Clausewitz, the German military theoretician, insisted that “war is a mere continuation of policy by other means”.
This goes to the heart of the matter. War is merely an extension of the struggle between nations and classes by other means, and the struggle between nations is merely an extension of the competition between the major multinational corporations.
Capitalism is riddled with war. In a constant struggle over the profits they have extracted from the labour of the working class, the various imperialist powers engage in various forms of armed conflict. The complete domination of US imperialism means open conflict between the imperial powers is excluded. Yet, that does not in any way exclude other wars, which have a great human cost.
As long as capitalism remains, so will armed conflict. The Second International, in its famous Stuttgart Resolution, advocated the use of the crisis brought on by war to further the socialist revolution. That remains the attitude of Marxists to this day. We fight against imperialist wars, but we understand that the only way to finally rid humanity of the misery of war is to rid it of the capitalist system itself.
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In the end all serious questions are settled by war. The biggest question of all, the future of humanity, will be settled by the war between the classes.
In the midst of the first world slaughter, Lenin had predicted this second slaughter. Still more, he predicted that so long as imperialism survived, world conflicts would unfailingly follow.
“Defeatist policy, that is, the policy of irreconcilable class struggle in war-time cannot consequently be “the same” in all countries, just as the policy of the proletariat cannot be the same in peacetime.”
“Whoever promises the nations a 'democratic' peace without at the same time preaching the socialist revolution, or while repudiating the struggle for it, is deceiving the proletariat.”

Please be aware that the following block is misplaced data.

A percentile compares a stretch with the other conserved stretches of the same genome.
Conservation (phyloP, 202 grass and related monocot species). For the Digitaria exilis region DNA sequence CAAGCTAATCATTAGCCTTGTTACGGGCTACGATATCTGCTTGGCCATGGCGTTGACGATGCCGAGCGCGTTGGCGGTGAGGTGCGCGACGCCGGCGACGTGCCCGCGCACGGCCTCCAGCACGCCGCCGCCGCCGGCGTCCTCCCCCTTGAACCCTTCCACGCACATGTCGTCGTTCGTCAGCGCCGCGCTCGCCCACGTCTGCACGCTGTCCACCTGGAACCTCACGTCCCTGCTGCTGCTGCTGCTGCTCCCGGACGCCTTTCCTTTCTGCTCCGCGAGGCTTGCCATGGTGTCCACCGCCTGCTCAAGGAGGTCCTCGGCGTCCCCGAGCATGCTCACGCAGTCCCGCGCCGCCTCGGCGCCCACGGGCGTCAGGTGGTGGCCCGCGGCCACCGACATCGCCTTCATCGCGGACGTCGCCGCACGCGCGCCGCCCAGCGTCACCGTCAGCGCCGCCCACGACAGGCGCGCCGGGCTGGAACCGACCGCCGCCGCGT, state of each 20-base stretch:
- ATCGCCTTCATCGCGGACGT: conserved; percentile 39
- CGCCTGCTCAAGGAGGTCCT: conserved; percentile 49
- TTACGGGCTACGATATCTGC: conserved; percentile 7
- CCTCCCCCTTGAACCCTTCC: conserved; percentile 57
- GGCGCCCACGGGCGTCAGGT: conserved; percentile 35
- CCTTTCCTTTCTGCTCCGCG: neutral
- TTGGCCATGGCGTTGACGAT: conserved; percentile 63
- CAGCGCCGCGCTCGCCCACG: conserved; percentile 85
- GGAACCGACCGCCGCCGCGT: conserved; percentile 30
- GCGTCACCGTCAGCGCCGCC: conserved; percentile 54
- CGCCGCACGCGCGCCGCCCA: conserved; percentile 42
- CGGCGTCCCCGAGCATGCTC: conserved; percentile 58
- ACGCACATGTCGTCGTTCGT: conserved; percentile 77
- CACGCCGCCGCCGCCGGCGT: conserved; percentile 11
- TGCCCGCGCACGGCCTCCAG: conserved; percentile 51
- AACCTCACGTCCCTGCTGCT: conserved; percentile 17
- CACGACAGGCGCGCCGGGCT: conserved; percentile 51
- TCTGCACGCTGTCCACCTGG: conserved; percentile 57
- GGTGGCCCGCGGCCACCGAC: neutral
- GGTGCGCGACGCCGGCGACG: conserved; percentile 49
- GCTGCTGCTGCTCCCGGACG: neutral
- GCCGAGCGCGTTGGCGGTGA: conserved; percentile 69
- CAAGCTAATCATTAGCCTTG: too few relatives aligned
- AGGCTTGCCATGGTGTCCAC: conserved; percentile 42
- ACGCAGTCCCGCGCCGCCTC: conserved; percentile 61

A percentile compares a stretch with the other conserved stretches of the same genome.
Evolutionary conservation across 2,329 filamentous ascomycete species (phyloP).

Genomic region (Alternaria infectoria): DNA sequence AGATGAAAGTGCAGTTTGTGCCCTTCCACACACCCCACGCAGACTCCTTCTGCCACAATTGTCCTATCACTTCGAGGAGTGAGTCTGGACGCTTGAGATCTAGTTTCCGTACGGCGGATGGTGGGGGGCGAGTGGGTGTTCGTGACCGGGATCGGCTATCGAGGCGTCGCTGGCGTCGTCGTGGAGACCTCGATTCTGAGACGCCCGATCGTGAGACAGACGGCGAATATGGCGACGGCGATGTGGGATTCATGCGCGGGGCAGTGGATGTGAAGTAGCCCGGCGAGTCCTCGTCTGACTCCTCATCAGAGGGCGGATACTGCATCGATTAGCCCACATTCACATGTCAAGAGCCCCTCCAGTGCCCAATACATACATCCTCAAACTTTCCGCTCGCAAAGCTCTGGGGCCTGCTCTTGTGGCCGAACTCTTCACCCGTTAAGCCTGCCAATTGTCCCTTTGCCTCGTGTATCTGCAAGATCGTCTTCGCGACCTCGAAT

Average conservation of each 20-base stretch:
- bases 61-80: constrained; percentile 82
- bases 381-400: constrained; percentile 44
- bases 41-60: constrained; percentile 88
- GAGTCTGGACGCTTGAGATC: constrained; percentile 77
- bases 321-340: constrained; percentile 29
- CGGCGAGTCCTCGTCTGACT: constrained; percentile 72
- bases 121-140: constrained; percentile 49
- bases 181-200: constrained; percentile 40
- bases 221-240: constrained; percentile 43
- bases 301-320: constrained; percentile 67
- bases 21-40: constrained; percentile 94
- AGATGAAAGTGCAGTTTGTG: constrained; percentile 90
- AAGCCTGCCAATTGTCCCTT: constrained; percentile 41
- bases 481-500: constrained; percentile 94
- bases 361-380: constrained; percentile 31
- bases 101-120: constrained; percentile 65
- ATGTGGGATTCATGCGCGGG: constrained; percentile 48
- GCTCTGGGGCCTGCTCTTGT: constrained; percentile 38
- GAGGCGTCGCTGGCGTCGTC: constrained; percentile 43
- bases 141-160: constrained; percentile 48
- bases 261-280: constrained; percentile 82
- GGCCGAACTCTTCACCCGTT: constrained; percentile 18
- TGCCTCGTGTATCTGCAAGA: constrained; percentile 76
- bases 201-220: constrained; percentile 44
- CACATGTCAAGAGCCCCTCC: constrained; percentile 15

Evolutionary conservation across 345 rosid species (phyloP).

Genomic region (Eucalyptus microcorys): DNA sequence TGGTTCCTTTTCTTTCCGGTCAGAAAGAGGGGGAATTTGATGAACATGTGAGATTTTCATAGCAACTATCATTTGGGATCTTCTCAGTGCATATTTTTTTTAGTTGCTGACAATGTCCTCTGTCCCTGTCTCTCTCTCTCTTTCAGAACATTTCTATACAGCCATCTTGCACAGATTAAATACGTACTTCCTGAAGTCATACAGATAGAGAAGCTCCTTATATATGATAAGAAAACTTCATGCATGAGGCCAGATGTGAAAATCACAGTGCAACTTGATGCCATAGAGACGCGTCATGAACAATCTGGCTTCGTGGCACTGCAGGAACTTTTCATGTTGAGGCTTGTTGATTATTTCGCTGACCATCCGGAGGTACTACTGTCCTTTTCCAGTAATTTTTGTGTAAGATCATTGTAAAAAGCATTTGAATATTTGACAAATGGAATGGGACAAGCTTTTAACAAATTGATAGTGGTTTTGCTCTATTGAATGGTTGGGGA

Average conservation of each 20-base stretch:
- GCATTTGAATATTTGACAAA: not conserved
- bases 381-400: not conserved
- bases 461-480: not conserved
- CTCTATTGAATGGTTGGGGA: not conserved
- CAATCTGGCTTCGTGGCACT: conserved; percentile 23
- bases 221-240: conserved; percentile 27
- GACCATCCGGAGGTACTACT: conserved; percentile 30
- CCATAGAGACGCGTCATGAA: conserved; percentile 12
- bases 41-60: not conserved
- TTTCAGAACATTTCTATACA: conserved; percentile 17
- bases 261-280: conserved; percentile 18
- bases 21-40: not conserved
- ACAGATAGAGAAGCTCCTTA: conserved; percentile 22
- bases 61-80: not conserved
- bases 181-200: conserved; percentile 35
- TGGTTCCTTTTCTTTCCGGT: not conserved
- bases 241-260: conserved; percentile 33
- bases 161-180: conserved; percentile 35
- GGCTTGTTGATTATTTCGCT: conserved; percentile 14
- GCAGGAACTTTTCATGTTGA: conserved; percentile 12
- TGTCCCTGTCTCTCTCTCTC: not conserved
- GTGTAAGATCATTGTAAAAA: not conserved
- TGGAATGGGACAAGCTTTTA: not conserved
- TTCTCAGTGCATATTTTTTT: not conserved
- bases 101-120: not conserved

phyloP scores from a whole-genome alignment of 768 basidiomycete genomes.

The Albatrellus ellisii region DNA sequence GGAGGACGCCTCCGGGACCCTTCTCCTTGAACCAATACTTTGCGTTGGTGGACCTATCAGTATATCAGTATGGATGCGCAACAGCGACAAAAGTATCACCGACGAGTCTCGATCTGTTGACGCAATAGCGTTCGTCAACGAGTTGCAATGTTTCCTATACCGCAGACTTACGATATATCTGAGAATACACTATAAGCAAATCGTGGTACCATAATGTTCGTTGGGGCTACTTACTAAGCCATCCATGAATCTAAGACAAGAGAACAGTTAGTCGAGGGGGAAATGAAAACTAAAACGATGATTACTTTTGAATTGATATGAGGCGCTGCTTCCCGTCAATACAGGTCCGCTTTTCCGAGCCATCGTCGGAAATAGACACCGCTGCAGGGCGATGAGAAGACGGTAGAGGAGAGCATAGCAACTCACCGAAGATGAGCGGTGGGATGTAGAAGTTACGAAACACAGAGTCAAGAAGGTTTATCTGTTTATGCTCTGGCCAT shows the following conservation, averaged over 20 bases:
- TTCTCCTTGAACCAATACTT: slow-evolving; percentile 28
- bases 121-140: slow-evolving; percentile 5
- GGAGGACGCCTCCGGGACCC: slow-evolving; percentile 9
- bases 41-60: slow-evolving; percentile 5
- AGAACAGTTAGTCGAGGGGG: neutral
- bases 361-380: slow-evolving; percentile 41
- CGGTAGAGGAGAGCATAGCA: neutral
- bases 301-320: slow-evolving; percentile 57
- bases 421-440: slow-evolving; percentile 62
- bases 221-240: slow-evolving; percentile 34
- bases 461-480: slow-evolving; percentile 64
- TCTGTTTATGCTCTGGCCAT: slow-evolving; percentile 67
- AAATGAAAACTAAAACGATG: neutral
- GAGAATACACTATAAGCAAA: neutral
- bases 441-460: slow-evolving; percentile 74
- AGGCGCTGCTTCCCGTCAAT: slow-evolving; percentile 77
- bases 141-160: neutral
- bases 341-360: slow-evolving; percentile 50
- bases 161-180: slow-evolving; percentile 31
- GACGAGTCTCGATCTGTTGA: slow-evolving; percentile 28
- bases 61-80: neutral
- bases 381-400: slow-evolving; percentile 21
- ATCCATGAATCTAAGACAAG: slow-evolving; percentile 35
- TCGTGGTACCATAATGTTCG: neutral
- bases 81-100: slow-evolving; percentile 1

“An oppressed class which does not strive to learn to use arms, to acquire arms, only deserves to be treated like slaves."
“There were never so many pacifists in the world as now, when in all countries men are killing one another."
“The Fabians are more sincere and honest than Kautsky and Co., because they have not promised to stand for revolution; politically, however, they are of the same kidney.”
Over a century ago Europe was in the middle of a bloody world war. Given whose fingers are on red buttons all over the world, should we be worried that we might be heading for a similar situation today?
This masterpiece by Lenin is an immortal monument to his work in the vital field of theory. No book has ever explained the phenomenon of modern capitalism better. Available from Wellred as paper copy or as ebook.
In this document Ted Grant and Alan Woods make an in-depth analysis of the history of the imperialist domination of the Third World. Written in June 1998.
Alan Woods explains that, whilst individuals play an important role in history, to explain events such as wars, one must look at deeper causes. Available from Wellred as paper copy or as ebook.
“Reforms do not, of course, exclude revolution. But that is not the point at issue. The point is that revolutionaries must not exclude themselves, not give way to reformism, i.e. that socialists should not substitute reformist work for their revolutionary work.”
“From the point of view of Marxism, the main issue in any discussion by socialists on how to assess the war and what attitude to adopt towards it is this: what is the war being waged for, and what classes staged and directed it. We Marxists do not belong to that category of people who are unqualified opponents of all war.”
A reply of the leadership of the Workers' International League during the war to the sectarian position of the then RSL that refused to apply Trotsky's military policy. Later published in The Unbroken Thread.
What is the relationship between capitalism, imperialism and war? What demands should Marxists pose in relation to wars? And what is the perspective for a Third World War today?
What is the economic basis for imperialist policies? Where do rising powers such as China fit in in terms of modern imperialist world relations? And what does the future hold in terms of the increasingly turbulent geopolitical situation?
With military tensions rising in the Middle East, the South China Sea and the Korean peninsula, and with a maverick in the Oval Office, could this bellicose rhetoric spill over into a Third World War?
Fred Weston discusses the question of imperialism from a Marxist perspective and outlines Lenin's analysis of imperialism. He uses this analysis to explain the changes and developments taking place in terms of world relations today: from the rise of China to the crisis in the Middle East.
Alan Woods speaks on the clash between the imperialist powers that led to the outbreak of the First World War. He traces the conflict through its development, looking at the role of all the major actors, and their imperialist aims, and shows how, in the midst of the despair of the trenches and the home front, a new consciousness was formed.
In this talk, Fiona Lali discusses the importance of remembering the crimes of the ruling class. While almost all African nations have official independence, they have no independence at all from imperialist exploitation.